Paragraph 2 of the Practice Direction provides that “The CBRD should be informed of any new issue or transfer entailing a change in the Beneficial Ownership Information”. This paragraph introduces a new capitalized term- “Beneficial Ownership Information” which is not defined in any of the laws under which the Practice Direction is made. It is therefore unclear as to what information the Registrar is referring to when it refers to “Beneficial Ownership Information”. Whilst all the legislations to which the Practice Direction refer, make provision for such information to be “lodged with the Registrar”, we here note that it is the “CBRD” which should be informed. Paragraph 3 goes further to provide that such information is required “to be filed at the counter of the CBRD” and paragraph 6 provides that such information “must be communicated to the CBRD”. Neither the Companies Act, nor the Foundations Act, nor the Limited Partnerships Act, nor the Limited Liability Partnerships Act make any reference to “CBRD”. This term appears in the Business Registration Act which defines “CBRD” as the “Central Business Registration Database” which is established under section 5 of the said law. The Registrar could not have been referring to the CBRD as defined in the Business Registration Act inasmuch as it is defined as a database. The Registrar may possibly be referring to the Corporate and Business Registration Department which is a department of the Ministry of Finance, Economic Planning and Development and which is abbreviated as CBRD but the law should have to be laid down with a sufficient degree of clarity and should avoid any kind of guesswork.

Paragraph 4 of the Practice Direction provides for the circumstances in which the Registrar will disclose the beneficial ownership information to any third party, namely if required by the beneficial owner or the ultimate beneficial owner, for the purpose of an investigation or enquiry or if ordered by the judge in chambers. This would appear to be a surplusage as it adds nothing to the existing provisions under the Companies Act, Foundations Act, Limited Partnerships Act and the Limited Liability Partnerships Act, which allow for disclosure to third parties in these three circumstances.

Paragraph 5 provides that the beneficial ownership information should be kept for 7 years. Same is in line with the provisions of the Companies Act, Limited Liability Partnerships Act and the Limited Partnerships Act which provide for a similar retention period. However the Foundations Act provides that information and records have to be kept for a period of only 5 years. The question which therefore arises is whether the Registrar can in a Practice Direction, provide for a more onerous information retention period than what the legislator has provided in the Foundations Act.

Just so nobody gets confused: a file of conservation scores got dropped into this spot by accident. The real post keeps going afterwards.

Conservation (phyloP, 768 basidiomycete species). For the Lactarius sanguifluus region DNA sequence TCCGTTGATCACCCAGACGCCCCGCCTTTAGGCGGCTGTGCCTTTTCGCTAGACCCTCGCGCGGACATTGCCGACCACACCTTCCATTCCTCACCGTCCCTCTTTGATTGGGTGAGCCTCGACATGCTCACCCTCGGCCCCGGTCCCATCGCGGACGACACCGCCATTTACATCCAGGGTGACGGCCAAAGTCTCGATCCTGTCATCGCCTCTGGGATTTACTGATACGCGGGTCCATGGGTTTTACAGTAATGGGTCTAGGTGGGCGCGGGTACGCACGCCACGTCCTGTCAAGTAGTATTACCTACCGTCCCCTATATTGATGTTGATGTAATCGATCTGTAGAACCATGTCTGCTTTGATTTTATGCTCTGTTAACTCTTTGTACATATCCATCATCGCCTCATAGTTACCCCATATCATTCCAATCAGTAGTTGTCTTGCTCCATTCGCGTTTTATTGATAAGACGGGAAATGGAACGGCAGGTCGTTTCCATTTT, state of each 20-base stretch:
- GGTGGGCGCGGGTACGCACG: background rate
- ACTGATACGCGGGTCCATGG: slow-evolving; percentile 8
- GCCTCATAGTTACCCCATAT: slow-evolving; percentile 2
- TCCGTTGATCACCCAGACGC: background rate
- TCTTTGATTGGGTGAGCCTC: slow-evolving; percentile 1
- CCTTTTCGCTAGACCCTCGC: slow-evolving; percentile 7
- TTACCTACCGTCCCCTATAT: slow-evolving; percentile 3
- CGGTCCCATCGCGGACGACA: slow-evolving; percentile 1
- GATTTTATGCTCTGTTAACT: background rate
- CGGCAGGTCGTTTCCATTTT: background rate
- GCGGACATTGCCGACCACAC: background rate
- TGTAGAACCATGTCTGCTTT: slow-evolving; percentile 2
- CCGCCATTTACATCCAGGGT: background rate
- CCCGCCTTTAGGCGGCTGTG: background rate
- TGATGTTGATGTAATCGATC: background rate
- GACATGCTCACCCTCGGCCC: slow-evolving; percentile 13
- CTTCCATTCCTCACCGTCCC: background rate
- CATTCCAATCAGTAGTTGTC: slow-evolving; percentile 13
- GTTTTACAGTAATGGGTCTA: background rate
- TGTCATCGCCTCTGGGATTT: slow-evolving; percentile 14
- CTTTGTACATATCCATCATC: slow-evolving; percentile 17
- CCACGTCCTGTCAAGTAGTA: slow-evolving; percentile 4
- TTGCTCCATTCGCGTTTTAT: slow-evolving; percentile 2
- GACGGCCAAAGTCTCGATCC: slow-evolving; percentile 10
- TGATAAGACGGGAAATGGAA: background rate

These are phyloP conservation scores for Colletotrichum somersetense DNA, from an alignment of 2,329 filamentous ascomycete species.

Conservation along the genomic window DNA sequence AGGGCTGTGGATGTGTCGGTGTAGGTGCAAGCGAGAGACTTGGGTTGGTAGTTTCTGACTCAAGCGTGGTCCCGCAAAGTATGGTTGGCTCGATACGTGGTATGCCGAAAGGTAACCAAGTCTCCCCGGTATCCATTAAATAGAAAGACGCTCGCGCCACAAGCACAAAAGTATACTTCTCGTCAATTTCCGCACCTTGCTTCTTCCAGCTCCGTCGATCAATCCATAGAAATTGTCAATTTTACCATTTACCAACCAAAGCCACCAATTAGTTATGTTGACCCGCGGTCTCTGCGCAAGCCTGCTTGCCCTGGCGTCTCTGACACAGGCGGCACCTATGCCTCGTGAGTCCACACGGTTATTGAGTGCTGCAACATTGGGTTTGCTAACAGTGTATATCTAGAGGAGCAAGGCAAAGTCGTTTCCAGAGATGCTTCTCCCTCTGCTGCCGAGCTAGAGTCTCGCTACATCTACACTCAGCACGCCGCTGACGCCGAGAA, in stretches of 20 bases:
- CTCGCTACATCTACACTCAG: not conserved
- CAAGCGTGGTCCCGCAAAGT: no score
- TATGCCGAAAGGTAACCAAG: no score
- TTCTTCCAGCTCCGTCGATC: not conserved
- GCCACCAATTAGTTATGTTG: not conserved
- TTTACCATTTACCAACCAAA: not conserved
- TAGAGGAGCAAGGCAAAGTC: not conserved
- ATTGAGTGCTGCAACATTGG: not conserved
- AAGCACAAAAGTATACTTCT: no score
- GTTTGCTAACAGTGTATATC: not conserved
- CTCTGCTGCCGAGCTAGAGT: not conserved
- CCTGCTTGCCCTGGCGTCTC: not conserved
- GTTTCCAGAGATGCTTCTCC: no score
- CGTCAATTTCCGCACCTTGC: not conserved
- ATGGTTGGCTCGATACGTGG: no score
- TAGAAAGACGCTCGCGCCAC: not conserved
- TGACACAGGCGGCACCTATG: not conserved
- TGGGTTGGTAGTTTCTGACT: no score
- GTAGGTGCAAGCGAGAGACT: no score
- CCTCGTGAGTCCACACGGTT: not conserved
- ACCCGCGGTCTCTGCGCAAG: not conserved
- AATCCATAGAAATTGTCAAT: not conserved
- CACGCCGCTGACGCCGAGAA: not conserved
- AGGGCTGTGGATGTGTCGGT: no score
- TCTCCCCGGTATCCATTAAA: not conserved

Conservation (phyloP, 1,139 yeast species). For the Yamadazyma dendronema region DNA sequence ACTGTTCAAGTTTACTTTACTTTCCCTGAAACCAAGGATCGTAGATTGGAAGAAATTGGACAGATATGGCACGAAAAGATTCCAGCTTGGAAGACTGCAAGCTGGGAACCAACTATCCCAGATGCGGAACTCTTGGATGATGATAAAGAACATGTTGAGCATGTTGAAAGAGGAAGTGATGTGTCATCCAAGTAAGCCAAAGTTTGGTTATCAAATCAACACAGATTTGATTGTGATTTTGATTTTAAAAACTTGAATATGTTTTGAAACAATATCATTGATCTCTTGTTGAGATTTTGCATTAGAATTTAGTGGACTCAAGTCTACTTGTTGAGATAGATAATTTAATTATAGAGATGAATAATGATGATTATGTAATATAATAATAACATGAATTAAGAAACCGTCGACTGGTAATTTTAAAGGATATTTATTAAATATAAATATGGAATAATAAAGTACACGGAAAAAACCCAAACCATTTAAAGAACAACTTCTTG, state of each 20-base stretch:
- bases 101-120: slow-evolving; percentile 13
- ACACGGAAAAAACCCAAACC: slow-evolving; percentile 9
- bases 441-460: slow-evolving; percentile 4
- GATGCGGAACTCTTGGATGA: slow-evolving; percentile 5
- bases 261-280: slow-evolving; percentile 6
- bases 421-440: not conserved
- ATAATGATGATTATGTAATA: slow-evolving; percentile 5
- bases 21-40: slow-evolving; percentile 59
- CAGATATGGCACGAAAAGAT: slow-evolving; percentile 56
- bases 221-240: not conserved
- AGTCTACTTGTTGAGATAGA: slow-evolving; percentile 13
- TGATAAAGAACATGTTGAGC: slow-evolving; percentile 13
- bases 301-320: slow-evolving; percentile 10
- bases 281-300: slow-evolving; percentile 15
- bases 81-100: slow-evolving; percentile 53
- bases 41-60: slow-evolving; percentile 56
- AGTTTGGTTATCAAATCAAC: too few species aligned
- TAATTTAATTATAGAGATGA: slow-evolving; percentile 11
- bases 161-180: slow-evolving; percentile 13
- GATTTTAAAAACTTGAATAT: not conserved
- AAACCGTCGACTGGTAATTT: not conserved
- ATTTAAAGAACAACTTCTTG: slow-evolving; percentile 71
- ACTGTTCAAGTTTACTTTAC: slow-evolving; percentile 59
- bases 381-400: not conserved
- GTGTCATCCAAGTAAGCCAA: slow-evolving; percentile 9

Paragraph 7 defines beneficial or ultimate beneficial owner as “a natural person who holds by himself or his nominee a share or interest in a share which entitles him to exercise not less than 20% of the aggregate voting power in a meeting of shareholders/partners or council members”. This definition resembles the 2017 definition of beneficial owner save for the threshold which was 25%. It is apposite to note that the term beneficial owner is defined in the Foundations Act, the Limited Liability Partnerships Act and the Limited Partnerships Act by reference to the definition of beneficial owner in the Companies Act. Same has been reproduced verbatim hereinbefore. Can the Registrar, through a Practice Direction, curtail a far reaching definition which the legislator has provided in the parent legislation when the Registrar has not been provided with the necessary powers by the legislator to proceed with such curtailing?

Paragraph 8 provides that failure to comply with this Practice Direction “amounts to an offence which is liable to a fine not exceeding 300,000 rupees”. It is questionable whether the Registrar can by way of Practice Directions create an offence which otherwise is within the realm of the legislator to so provide either by way of primary legislation or delegate such power to the Minister to be exercised by way of regulations. Even then, the fine is applicable when the person is convicted for the offence by a court of law. This does not seem to be the case in this Practice Direction. The Companies Act, Limited Partnerships Act, Limited Liability Partnerships Act and the Foundations Act already provide that any failure to comply with their provisions may entail criminal prosecution and on conviction, the person will be liable to a fine. Whilst the Limited Liability Partnerships Act and the Limited Partnerships Act limits the fine to a maximum of Rs 200,000, the Companies Act limits it to a maximum of Rs 300,000 for breach of beneficial ownership information recording and disclosure and the Foundations Act limits the fine to a maximum of Rs 500,000. The other question which arises is how a court of law will administer a fine exceeding the penalty provided in the parent legislation, by relying on a Practice Direction of the Registrar.

Lastly paragraph 9 reads “This Practice Direction applies to a limited Partnership, a Foundation and a limited liability Partnership.” We humbly believe that it should instead have read “This Practice Direction also applies to a limited Partnership, a Foundation and a limited liability Partnership” if at all such a paragraph was to be included because the way it is drafted leads to the confusion as to whether it applies to companies, when the opening words of paragraph 1 are “Every Company or any other entity…” and the Practice Direction is issued inter alia under section 12(8) of the Companies Act but paragraph 9 omits to provide that it applies to companies.

To conclude, it is doubtful whether the Practice Direction in liteis setting out the procedure to be followed in … performing any act or thing required to be done under” the laws under which it has been issued. Further clarifications and (good) directions from the Registrar would be most welcomed.

Published in L’express newspaper on 20 February 2020.